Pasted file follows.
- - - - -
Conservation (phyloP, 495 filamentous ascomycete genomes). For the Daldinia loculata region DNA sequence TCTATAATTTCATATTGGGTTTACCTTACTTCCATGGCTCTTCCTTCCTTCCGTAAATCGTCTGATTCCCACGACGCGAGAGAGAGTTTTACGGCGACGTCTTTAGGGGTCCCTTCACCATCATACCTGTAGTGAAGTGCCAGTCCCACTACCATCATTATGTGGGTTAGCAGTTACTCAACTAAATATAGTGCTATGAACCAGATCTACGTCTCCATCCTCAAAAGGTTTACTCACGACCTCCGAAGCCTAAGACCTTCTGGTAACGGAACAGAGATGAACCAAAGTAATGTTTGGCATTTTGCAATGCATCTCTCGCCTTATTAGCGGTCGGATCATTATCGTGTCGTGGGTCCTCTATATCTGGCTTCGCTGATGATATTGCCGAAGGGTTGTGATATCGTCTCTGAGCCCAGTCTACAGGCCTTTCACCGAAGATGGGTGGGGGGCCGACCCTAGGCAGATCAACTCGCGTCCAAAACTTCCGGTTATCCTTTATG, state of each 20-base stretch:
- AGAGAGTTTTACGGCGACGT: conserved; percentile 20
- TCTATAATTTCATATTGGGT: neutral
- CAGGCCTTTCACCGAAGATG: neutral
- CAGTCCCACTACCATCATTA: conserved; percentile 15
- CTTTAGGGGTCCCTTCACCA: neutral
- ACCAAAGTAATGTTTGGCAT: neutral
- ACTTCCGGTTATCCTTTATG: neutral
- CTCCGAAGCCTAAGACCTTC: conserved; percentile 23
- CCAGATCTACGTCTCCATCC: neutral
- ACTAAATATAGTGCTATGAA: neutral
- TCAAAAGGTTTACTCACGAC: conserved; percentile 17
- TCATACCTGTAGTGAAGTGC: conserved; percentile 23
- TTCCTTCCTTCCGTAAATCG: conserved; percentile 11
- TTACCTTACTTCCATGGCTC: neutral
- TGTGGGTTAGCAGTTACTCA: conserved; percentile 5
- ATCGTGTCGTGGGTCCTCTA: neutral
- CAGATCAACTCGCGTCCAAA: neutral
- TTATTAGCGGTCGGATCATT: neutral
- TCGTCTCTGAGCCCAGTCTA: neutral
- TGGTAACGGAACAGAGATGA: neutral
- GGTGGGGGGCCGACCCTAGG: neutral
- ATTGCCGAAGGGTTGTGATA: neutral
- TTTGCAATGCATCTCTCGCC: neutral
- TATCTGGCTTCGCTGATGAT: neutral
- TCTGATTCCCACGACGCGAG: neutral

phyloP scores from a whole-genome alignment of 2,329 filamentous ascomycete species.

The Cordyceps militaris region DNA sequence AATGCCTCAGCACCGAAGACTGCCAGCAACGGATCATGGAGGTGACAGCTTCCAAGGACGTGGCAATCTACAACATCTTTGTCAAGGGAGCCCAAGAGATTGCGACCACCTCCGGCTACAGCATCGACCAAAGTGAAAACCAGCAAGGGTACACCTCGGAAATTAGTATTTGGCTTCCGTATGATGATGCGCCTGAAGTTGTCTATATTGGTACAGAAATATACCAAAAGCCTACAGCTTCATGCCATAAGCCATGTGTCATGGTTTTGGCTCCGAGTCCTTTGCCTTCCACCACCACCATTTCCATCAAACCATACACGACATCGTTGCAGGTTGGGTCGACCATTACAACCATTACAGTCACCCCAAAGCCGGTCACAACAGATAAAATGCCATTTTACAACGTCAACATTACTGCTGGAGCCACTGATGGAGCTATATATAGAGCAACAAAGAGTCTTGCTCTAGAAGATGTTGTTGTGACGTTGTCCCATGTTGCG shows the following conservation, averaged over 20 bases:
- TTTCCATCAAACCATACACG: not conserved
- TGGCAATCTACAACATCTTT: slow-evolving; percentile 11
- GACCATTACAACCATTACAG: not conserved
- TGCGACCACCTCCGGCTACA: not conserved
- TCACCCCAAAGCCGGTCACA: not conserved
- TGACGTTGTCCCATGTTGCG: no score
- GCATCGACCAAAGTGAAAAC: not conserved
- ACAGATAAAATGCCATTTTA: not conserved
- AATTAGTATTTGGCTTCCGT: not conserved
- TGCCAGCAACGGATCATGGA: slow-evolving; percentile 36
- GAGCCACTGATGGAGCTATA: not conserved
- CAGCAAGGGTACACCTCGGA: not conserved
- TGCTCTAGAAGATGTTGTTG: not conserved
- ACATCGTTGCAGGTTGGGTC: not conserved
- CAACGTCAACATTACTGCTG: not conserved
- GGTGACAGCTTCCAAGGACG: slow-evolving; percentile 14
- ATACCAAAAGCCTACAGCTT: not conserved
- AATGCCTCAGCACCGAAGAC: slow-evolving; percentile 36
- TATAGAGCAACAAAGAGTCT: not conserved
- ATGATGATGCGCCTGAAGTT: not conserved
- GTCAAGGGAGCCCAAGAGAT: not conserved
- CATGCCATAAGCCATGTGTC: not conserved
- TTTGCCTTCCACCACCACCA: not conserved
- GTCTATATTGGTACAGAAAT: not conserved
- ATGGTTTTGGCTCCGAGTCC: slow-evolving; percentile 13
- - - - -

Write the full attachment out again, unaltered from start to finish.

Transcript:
Conservation (phyloP, 495 filamentous ascomycete genomes). For the Daldinia loculata region DNA sequence TCTATAATTTCATATTGGGTTTACCTTACTTCCATGGCTCTTCCTTCCTTCCGTAAATCGTCTGATTCCCACGACGCGAGAGAGAGTTTTACGGCGACGTCTTTAGGGGTCCCTTCACCATCATACCTGTAGTGAAGTGCCAGTCCCACTACCATCATTATGTGGGTTAGCAGTTACTCAACTAAATATAGTGCTATGAACCAGATCTACGTCTCCATCCTCAAAAGGTTTACTCACGACCTCCGAAGCCTAAGACCTTCTGGTAACGGAACAGAGATGAACCAAAGTAATGTTTGGCATTTTGCAATGCATCTCTCGCCTTATTAGCGGTCGGATCATTATCGTGTCGTGGGTCCTCTATATCTGGCTTCGCTGATGATATTGCCGAAGGGTTGTGATATCGTCTCTGAGCCCAGTCTACAGGCCTTTCACCGAAGATGGGTGGGGGGCCGACCCTAGGCAGATCAACTCGCGTCCAAAACTTCCGGTTATCCTTTATG, state of each 20-base stretch:
- AGAGAGTTTTACGGCGACGT: conserved; percentile 20
- TCTATAATTTCATATTGGGT: neutral
- CAGGCCTTTCACCGAAGATG: neutral
- CAGTCCCACTACCATCATTA: conserved; percentile 15
- CTTTAGGGGTCCCTTCACCA: neutral
- ACCAAAGTAATGTTTGGCAT: neutral
- ACTTCCGGTTATCCTTTATG: neutral
- CTCCGAAGCCTAAGACCTTC: conserved; percentile 23
- CCAGATCTACGTCTCCATCC: neutral
- ACTAAATATAGTGCTATGAA: neutral
- TCAAAAGGTTTACTCACGAC: conserved; percentile 17
- TCATACCTGTAGTGAAGTGC: conserved; percentile 23
- TTCCTTCCTTCCGTAAATCG: conserved; percentile 11
- TTACCTTACTTCCATGGCTC: neutral
- TGTGGGTTAGCAGTTACTCA: conserved; percentile 5
- ATCGTGTCGTGGGTCCTCTA: neutral
- CAGATCAACTCGCGTCCAAA: neutral
- TTATTAGCGGTCGGATCATT: neutral
- TCGTCTCTGAGCCCAGTCTA: neutral
- TGGTAACGGAACAGAGATGA: neutral
- GGTGGGGGGCCGACCCTAGG: neutral
- ATTGCCGAAGGGTTGTGATA: neutral
- TTTGCAATGCATCTCTCGCC: neutral
- TATCTGGCTTCGCTGATGAT: neutral
- TCTGATTCCCACGACGCGAG: neutral

phyloP scores from a whole-genome alignment of 2,329 filamentous ascomycete species.

The Cordyceps militaris region DNA sequence AATGCCTCAGCACCGAAGACTGCCAGCAACGGATCATGGAGGTGACAGCTTCCAAGGACGTGGCAATCTACAACATCTTTGTCAAGGGAGCCCAAGAGATTGCGACCACCTCCGGCTACAGCATCGACCAAAGTGAAAACCAGCAAGGGTACACCTCGGAAATTAGTATTTGGCTTCCGTATGATGATGCGCCTGAAGTTGTCTATATTGGTACAGAAATATACCAAAAGCCTACAGCTTCATGCCATAAGCCATGTGTCATGGTTTTGGCTCCGAGTCCTTTGCCTTCCACCACCACCATTTCCATCAAACCATACACGACATCGTTGCAGGTTGGGTCGACCATTACAACCATTACAGTCACCCCAAAGCCGGTCACAACAGATAAAATGCCATTTTACAACGTCAACATTACTGCTGGAGCCACTGATGGAGCTATATATAGAGCAACAAAGAGTCTTGCTCTAGAAGATGTTGTTGTGACGTTGTCCCATGTTGCG shows the following conservation, averaged over 20 bases:
- TTTCCATCAAACCATACACG: not conserved
- TGGCAATCTACAACATCTTT: slow-evolving; percentile 11
- GACCATTACAACCATTACAG: not conserved
- TGCGACCACCTCCGGCTACA: not conserved
- TCACCCCAAAGCCGGTCACA: not conserved
- TGACGTTGTCCCATGTTGCG: no score
- GCATCGACCAAAGTGAAAAC: not conserved
- ACAGATAAAATGCCATTTTA: not conserved
- AATTAGTATTTGGCTTCCGT: not conserved
- TGCCAGCAACGGATCATGGA: slow-evolving; percentile 36
- GAGCCACTGATGGAGCTATA: not conserved
- CAGCAAGGGTACACCTCGGA: not conserved
- TGCTCTAGAAGATGTTGTTG: not conserved
- ACATCGTTGCAGGTTGGGTC: not conserved
- CAACGTCAACATTACTGCTG: not conserved
- GGTGACAGCTTCCAAGGACG: slow-evolving; percentile 14
- ATACCAAAAGCCTACAGCTT: not conserved
- AATGCCTCAGCACCGAAGAC: slow-evolving; percentile 36
- TATAGAGCAACAAAGAGTCT: not conserved
- ATGATGATGCGCCTGAAGTT: not conserved
- GTCAAGGGAGCCCAAGAGAT: not conserved
- CATGCCATAAGCCATGTGTC: not conserved
- TTTGCCTTCCACCACCACCA: not conserved
- GTCTATATTGGTACAGAAAT: not conserved
- ATGGTTTTGGCTCCGAGTCC: slow-evolving; percentile 13